Review: The Longshot is Forward-Facing Nostalgia for Billie Joe Armstrong

The Longshot © 2018
The Longshot sees Green Day’s Billie Joe Armstrong cranking out some friendly pop-punk reminiscent of the Dookie era.

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Here’s the thing: we all know it’s not cool to like Green Day, but whenever Green Day has a new album coming out, we act like it is.  When Revolution Radio was released in 2016, it sort of felt like the fourth album in the band’s infamous trilogy with the lone exception of “Still Breathing.”  It was generally panned, and it came as little surprise.  Now, it seems like a vicious cycle that no critic should be caught in, but I’ve finally diagnosed why people still get excited about Green Day: they’re genuinely ambitious and enjoying everything they do.  If Tre Coole makes an appearance in Fred Armisen’s standup special, he’s doing it, because he wants to.  If Billie Joe Armstrong wants to cover and Everly Brothers album with Norah Jones, it doesn’t feel like a cash grab. With The Longshot, Armstrong seems like he’s flexing his pop-rock muscles in an avenue that’s free of critical expectations.

Listen: ‘The Longshot EP’ – The Longshot


What’s most interesting to note about Green Day is since Dookie, they’ve constantly made ballsy decisions.  It’s not always super ambitious (Insomniac’s big risk was just being more sludgy and darker than Dookie.  Sometimes, they’re shooting too far (the trilogy).  Occasionally, they hit the mark just right with a career-revitalizing rock opera.  The band’s only just now begun to mellow out with these ambitions on Revolution Radio.  That being said, Billie Joe Armstrong has always taken the chance to write catchy tunes with little context.  Green Day’s trilogy was probably the largest release these songs got, but he also contributed songs to the musical Paper Bullets, the movies Like Sunday Like Rain and Geezer, and now he’s set to put out an album of original music with The Longshot.  This EP shows that Armstrong is perfectly capable of writing serviceable pop-punk similar to his main band’s earlier work.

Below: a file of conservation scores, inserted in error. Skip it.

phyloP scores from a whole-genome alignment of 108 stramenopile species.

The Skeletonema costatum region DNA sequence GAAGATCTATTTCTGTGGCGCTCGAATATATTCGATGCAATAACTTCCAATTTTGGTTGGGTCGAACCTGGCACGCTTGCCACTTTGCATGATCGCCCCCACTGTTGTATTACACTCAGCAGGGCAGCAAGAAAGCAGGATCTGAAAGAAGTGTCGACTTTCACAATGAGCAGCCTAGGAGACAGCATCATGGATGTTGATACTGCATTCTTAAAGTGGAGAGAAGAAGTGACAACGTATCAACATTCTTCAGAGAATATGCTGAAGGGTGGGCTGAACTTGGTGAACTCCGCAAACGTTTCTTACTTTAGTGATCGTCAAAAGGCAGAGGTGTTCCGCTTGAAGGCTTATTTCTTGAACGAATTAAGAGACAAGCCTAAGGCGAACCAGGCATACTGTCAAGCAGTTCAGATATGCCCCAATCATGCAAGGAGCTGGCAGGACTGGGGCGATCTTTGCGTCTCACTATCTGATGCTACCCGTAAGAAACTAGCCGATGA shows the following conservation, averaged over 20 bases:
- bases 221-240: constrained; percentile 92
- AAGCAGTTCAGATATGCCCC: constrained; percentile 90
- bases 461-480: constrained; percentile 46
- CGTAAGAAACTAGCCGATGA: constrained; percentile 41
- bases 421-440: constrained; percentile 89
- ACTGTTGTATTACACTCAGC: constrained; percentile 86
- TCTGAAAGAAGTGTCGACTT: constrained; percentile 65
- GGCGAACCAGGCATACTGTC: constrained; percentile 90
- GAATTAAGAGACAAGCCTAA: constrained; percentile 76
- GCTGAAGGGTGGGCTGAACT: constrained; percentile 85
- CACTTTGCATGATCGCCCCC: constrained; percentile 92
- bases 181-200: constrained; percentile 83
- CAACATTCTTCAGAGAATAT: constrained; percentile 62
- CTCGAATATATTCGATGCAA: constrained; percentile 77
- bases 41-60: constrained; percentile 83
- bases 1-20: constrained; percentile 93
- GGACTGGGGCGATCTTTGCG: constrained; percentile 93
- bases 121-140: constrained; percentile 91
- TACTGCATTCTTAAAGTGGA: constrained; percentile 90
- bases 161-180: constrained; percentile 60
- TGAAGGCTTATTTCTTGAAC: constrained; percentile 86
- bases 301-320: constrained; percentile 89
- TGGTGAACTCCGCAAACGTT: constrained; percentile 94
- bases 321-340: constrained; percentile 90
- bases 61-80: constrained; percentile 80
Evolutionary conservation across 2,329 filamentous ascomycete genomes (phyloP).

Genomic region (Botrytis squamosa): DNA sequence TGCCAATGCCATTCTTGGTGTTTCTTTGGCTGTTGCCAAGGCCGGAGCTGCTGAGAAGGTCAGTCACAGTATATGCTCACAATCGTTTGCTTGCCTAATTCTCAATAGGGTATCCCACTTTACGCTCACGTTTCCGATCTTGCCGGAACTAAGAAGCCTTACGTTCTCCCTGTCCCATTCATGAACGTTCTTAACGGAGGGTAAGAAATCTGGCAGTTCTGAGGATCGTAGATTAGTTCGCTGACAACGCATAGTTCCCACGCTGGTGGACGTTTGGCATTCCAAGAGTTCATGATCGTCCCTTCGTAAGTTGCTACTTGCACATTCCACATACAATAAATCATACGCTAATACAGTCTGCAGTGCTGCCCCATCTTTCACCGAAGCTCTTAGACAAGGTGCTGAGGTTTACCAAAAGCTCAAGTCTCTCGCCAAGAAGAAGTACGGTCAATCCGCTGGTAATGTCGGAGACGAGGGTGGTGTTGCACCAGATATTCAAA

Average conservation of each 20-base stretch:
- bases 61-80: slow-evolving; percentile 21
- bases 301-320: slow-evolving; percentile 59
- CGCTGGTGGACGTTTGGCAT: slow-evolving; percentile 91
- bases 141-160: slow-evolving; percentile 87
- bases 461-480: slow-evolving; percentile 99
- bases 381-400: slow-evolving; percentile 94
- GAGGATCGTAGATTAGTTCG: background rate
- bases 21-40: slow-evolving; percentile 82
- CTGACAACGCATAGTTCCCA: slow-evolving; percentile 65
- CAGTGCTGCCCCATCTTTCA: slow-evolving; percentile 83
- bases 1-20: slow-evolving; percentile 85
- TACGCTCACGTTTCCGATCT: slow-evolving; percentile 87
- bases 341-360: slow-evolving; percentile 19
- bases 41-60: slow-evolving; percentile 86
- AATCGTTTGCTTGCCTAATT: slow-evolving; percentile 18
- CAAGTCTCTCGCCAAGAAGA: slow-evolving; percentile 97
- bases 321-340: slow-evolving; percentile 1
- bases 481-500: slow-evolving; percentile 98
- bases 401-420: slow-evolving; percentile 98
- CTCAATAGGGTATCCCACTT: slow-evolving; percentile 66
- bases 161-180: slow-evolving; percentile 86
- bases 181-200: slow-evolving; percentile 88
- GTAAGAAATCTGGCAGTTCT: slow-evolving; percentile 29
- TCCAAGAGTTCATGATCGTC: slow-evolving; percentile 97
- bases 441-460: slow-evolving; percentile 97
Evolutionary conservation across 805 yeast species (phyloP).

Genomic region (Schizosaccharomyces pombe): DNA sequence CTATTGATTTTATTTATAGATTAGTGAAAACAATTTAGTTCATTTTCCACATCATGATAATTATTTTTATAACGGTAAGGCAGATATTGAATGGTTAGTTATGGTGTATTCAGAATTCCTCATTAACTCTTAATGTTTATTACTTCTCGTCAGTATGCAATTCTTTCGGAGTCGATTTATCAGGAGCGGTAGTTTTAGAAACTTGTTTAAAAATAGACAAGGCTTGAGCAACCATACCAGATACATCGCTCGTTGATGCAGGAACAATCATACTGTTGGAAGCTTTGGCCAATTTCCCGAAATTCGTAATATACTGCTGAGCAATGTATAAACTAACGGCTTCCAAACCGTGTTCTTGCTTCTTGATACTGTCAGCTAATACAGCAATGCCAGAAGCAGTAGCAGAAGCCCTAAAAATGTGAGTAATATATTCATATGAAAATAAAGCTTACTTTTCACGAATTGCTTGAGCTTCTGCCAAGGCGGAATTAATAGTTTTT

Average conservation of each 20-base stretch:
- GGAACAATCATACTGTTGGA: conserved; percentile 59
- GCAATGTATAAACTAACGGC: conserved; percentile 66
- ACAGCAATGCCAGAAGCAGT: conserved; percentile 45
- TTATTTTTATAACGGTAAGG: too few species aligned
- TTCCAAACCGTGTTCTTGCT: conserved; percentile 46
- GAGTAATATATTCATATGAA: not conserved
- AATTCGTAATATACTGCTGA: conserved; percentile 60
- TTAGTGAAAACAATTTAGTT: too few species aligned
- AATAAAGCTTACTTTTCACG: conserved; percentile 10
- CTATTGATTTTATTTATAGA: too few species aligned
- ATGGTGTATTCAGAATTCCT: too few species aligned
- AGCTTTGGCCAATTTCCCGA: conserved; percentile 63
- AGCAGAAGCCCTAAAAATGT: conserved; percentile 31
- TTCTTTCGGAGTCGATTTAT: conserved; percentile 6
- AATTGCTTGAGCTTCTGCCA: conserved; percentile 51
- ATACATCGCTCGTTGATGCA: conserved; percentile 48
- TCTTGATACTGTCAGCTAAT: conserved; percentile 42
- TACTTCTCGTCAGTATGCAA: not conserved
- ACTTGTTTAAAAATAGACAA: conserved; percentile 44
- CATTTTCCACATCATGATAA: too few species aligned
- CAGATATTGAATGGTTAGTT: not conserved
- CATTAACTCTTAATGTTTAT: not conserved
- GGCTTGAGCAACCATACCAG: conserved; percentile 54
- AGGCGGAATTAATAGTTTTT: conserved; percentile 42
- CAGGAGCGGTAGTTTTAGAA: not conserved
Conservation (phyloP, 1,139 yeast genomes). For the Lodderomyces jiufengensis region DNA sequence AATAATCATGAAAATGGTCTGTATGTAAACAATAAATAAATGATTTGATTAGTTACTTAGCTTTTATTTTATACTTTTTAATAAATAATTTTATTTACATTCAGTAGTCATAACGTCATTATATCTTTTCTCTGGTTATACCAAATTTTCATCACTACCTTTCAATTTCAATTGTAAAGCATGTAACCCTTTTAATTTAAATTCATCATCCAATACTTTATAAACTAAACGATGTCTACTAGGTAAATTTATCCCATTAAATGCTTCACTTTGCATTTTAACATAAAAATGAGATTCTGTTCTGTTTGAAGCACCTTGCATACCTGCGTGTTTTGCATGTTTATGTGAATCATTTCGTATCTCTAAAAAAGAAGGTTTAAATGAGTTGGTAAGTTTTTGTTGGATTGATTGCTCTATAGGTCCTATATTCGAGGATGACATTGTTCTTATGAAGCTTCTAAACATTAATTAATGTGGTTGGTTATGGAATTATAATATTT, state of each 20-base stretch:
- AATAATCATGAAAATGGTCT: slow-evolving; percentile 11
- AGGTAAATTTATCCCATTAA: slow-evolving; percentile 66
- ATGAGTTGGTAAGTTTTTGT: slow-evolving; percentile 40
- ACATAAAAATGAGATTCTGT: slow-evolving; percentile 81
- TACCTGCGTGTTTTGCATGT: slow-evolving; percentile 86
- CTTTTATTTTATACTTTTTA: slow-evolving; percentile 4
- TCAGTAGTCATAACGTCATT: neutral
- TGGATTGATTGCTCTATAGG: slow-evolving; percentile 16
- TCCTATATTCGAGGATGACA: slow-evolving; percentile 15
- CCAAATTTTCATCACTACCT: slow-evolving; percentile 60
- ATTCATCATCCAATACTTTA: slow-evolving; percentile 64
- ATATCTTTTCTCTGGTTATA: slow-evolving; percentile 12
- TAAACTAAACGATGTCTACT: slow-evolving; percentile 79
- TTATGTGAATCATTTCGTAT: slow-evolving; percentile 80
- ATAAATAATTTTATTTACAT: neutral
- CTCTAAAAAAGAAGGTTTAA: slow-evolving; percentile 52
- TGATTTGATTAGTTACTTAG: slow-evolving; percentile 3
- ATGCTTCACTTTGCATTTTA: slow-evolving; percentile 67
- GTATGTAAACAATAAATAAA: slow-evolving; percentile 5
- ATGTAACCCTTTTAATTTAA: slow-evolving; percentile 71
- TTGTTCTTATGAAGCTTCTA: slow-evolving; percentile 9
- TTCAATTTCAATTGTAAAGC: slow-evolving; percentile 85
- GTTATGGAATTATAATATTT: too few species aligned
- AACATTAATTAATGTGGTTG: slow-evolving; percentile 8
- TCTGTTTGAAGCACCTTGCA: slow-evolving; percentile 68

The Longshot EP art

The Longshot EP art

This first self-titled EP sounds is exactly perfect feel-good pop-punk.  It shares the most DNA with Green Day’s garage rock side-project Foxboro Hottubs and the second trilogy album Dos.  “Love is for Losers” is mid-paced power-pop that fits into a raucous bar-punk band that it seems like The Longshot are.  It sounds like a classic Replacements track with Armstrong’s signature urban poetry sung with force over it.  “Taxi Driver” picks up the pace a little bit more.  It’s fast enough to have a circle pit going, but it’s also grooving enough to be able to dance.  It’s the type of song you’d hope a band would play at a bar on a Saturday night, if you came to dance.  “Chasing a Ghost” is the EP’s high point.  A seemingly confessional song that alternates between lyrical verses and a booming chorus.This could’ve been a Nimrod outtake or a cut song from 21st Century Breakdown. It’s nostalgic in a versatile way.

Billie Joe Armstrong has been teasing The Longshot’s debut album for a few weeks now, and he’s hinting that it’ll probably come out as a surprise. This EP is a teaser for an album that shows that Green Day may not be cool, and they may not have the same fire that they once had, but they still have the drive that the early 90’s band had.  This is a nod to the people who say the band peaked with Dookie or Kerplunk, but it also serves as a step toward the future of Armstrong as a songwriter and maybe of his main band as well.

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The Longshot EP art

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James is a writer, currently in Human Resources at The New York Times. Besides Atwood, he's contributed to SensationsPress.com and his own blog BurgerADay.com. In his free time, James also writes poetry, performs stand-up comedy, listens to more podcasts than he can keep up with, and can be found floating around shows in New York City's punk scene.